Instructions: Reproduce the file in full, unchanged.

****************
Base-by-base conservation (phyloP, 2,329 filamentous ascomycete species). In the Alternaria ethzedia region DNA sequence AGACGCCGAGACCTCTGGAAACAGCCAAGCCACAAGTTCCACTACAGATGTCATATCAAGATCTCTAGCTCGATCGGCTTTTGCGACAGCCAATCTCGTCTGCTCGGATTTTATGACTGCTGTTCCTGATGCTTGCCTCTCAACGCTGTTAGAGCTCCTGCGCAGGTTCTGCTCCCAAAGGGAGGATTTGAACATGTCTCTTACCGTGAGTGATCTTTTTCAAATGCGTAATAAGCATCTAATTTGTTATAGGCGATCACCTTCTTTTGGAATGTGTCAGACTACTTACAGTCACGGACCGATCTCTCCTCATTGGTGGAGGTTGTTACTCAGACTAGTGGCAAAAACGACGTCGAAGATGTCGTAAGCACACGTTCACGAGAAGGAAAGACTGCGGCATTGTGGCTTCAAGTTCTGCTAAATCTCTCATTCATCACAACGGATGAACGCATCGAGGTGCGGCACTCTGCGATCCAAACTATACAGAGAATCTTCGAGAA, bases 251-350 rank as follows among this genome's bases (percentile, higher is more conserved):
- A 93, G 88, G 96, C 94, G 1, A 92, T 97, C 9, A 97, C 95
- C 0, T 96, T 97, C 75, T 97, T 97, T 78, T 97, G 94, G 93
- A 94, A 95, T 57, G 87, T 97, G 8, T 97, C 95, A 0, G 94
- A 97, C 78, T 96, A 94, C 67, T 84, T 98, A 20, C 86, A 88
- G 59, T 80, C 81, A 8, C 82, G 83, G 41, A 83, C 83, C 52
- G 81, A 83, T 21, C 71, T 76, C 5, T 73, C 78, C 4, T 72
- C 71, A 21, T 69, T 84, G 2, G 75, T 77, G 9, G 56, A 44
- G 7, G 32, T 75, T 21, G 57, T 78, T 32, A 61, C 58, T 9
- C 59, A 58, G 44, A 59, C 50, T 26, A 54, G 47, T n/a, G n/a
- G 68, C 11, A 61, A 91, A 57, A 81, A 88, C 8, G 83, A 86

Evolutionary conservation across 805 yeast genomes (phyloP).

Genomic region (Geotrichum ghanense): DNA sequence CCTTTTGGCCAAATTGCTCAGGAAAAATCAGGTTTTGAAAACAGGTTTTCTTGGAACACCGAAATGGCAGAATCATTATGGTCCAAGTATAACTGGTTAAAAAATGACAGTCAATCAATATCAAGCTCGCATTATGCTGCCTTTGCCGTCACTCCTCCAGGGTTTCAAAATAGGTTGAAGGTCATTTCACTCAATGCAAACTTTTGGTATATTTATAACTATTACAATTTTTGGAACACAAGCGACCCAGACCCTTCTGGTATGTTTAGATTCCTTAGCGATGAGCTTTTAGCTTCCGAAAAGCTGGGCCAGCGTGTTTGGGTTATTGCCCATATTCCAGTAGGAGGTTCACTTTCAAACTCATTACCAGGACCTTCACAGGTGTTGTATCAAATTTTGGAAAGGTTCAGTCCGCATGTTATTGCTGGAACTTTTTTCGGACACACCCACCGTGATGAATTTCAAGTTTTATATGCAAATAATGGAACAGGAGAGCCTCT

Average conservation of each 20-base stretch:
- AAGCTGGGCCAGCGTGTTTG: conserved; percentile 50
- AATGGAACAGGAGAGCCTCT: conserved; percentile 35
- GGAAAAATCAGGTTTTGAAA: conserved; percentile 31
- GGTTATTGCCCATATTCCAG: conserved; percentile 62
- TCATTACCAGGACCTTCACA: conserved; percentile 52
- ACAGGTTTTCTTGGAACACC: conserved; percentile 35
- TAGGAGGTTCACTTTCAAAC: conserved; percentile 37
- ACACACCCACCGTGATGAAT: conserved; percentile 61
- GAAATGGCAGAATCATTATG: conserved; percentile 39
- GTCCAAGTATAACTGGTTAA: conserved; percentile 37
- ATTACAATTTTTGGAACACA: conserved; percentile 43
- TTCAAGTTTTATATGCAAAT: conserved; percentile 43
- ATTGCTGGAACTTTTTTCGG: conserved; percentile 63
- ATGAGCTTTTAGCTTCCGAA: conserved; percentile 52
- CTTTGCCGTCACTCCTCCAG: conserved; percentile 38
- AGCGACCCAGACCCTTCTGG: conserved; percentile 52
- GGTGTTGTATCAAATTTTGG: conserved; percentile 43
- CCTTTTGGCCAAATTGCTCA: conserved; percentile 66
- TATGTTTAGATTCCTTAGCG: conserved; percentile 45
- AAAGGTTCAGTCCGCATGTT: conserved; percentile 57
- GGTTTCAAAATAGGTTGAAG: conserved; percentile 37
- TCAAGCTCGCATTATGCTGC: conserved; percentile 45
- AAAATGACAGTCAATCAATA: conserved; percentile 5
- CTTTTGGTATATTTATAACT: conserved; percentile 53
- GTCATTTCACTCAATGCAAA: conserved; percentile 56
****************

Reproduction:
Base-by-base conservation (phyloP, 2,329 filamentous ascomycete species). In the Alternaria ethzedia region DNA sequence AGACGCCGAGACCTCTGGAAACAGCCAAGCCACAAGTTCCACTACAGATGTCATATCAAGATCTCTAGCTCGATCGGCTTTTGCGACAGCCAATCTCGTCTGCTCGGATTTTATGACTGCTGTTCCTGATGCTTGCCTCTCAACGCTGTTAGAGCTCCTGCGCAGGTTCTGCTCCCAAAGGGAGGATTTGAACATGTCTCTTACCGTGAGTGATCTTTTTCAAATGCGTAATAAGCATCTAATTTGTTATAGGCGATCACCTTCTTTTGGAATGTGTCAGACTACTTACAGTCACGGACCGATCTCTCCTCATTGGTGGAGGTTGTTACTCAGACTAGTGGCAAAAACGACGTCGAAGATGTCGTAAGCACACGTTCACGAGAAGGAAAGACTGCGGCATTGTGGCTTCAAGTTCTGCTAAATCTCTCATTCATCACAACGGATGAACGCATCGAGGTGCGGCACTCTGCGATCCAAACTATACAGAGAATCTTCGAGAA, bases 251-350 rank as follows among this genome's bases (percentile, higher is more conserved):
- A 93, G 88, G 96, C 94, G 1, A 92, T 97, C 9, A 97, C 95
- C 0, T 96, T 97, C 75, T 97, T 97, T 78, T 97, G 94, G 93
- A 94, A 95, T 57, G 87, T 97, G 8, T 97, C 95, A 0, G 94
- A 97, C 78, T 96, A 94, C 67, T 84, T 98, A 20, C 86, A 88
- G 59, T 80, C 81, A 8, C 82, G 83, G 41, A 83, C 83, C 52
- G 81, A 83, T 21, C 71, T 76, C 5, T 73, C 78, C 4, T 72
- C 71, A 21, T 69, T 84, G 2, G 75, T 77, G 9, G 56, A 44
- G 7, G 32, T 75, T 21, G 57, T 78, T 32, A 61, C 58, T 9
- C 59, A 58, G 44, A 59, C 50, T 26, A 54, G 47, T n/a, G n/a
- G 68, C 11, A 61, A 91, A 57, A 81, A 88, C 8, G 83, A 86

Evolutionary conservation across 805 yeast genomes (phyloP).

Genomic region (Geotrichum ghanense): DNA sequence CCTTTTGGCCAAATTGCTCAGGAAAAATCAGGTTTTGAAAACAGGTTTTCTTGGAACACCGAAATGGCAGAATCATTATGGTCCAAGTATAACTGGTTAAAAAATGACAGTCAATCAATATCAAGCTCGCATTATGCTGCCTTTGCCGTCACTCCTCCAGGGTTTCAAAATAGGTTGAAGGTCATTTCACTCAATGCAAACTTTTGGTATATTTATAACTATTACAATTTTTGGAACACAAGCGACCCAGACCCTTCTGGTATGTTTAGATTCCTTAGCGATGAGCTTTTAGCTTCCGAAAAGCTGGGCCAGCGTGTTTGGGTTATTGCCCATATTCCAGTAGGAGGTTCACTTTCAAACTCATTACCAGGACCTTCACAGGTGTTGTATCAAATTTTGGAAAGGTTCAGTCCGCATGTTATTGCTGGAACTTTTTTCGGACACACCCACCGTGATGAATTTCAAGTTTTATATGCAAATAATGGAACAGGAGAGCCTCT

Average conservation of each 20-base stretch:
- AAGCTGGGCCAGCGTGTTTG: conserved; percentile 50
- AATGGAACAGGAGAGCCTCT: conserved; percentile 35
- GGAAAAATCAGGTTTTGAAA: conserved; percentile 31
- GGTTATTGCCCATATTCCAG: conserved; percentile 62
- TCATTACCAGGACCTTCACA: conserved; percentile 52
- ACAGGTTTTCTTGGAACACC: conserved; percentile 35
- TAGGAGGTTCACTTTCAAAC: conserved; percentile 37
- ACACACCCACCGTGATGAAT: conserved; percentile 61
- GAAATGGCAGAATCATTATG: conserved; percentile 39
- GTCCAAGTATAACTGGTTAA: conserved; percentile 37
- ATTACAATTTTTGGAACACA: conserved; percentile 43
- TTCAAGTTTTATATGCAAAT: conserved; percentile 43
- ATTGCTGGAACTTTTTTCGG: conserved; percentile 63
- ATGAGCTTTTAGCTTCCGAA: conserved; percentile 52
- CTTTGCCGTCACTCCTCCAG: conserved; percentile 38
- AGCGACCCAGACCCTTCTGG: conserved; percentile 52
- GGTGTTGTATCAAATTTTGG: conserved; percentile 43
- CCTTTTGGCCAAATTGCTCA: conserved; percentile 66
- TATGTTTAGATTCCTTAGCG: conserved; percentile 45
- AAAGGTTCAGTCCGCATGTT: conserved; percentile 57
- GGTTTCAAAATAGGTTGAAG: conserved; percentile 37
- TCAAGCTCGCATTATGCTGC: conserved; percentile 45
- AAAATGACAGTCAATCAATA: conserved; percentile 5
- CTTTTGGTATATTTATAACT: conserved; percentile 53
- GTCATTTCACTCAATGCAAA: conserved; percentile 56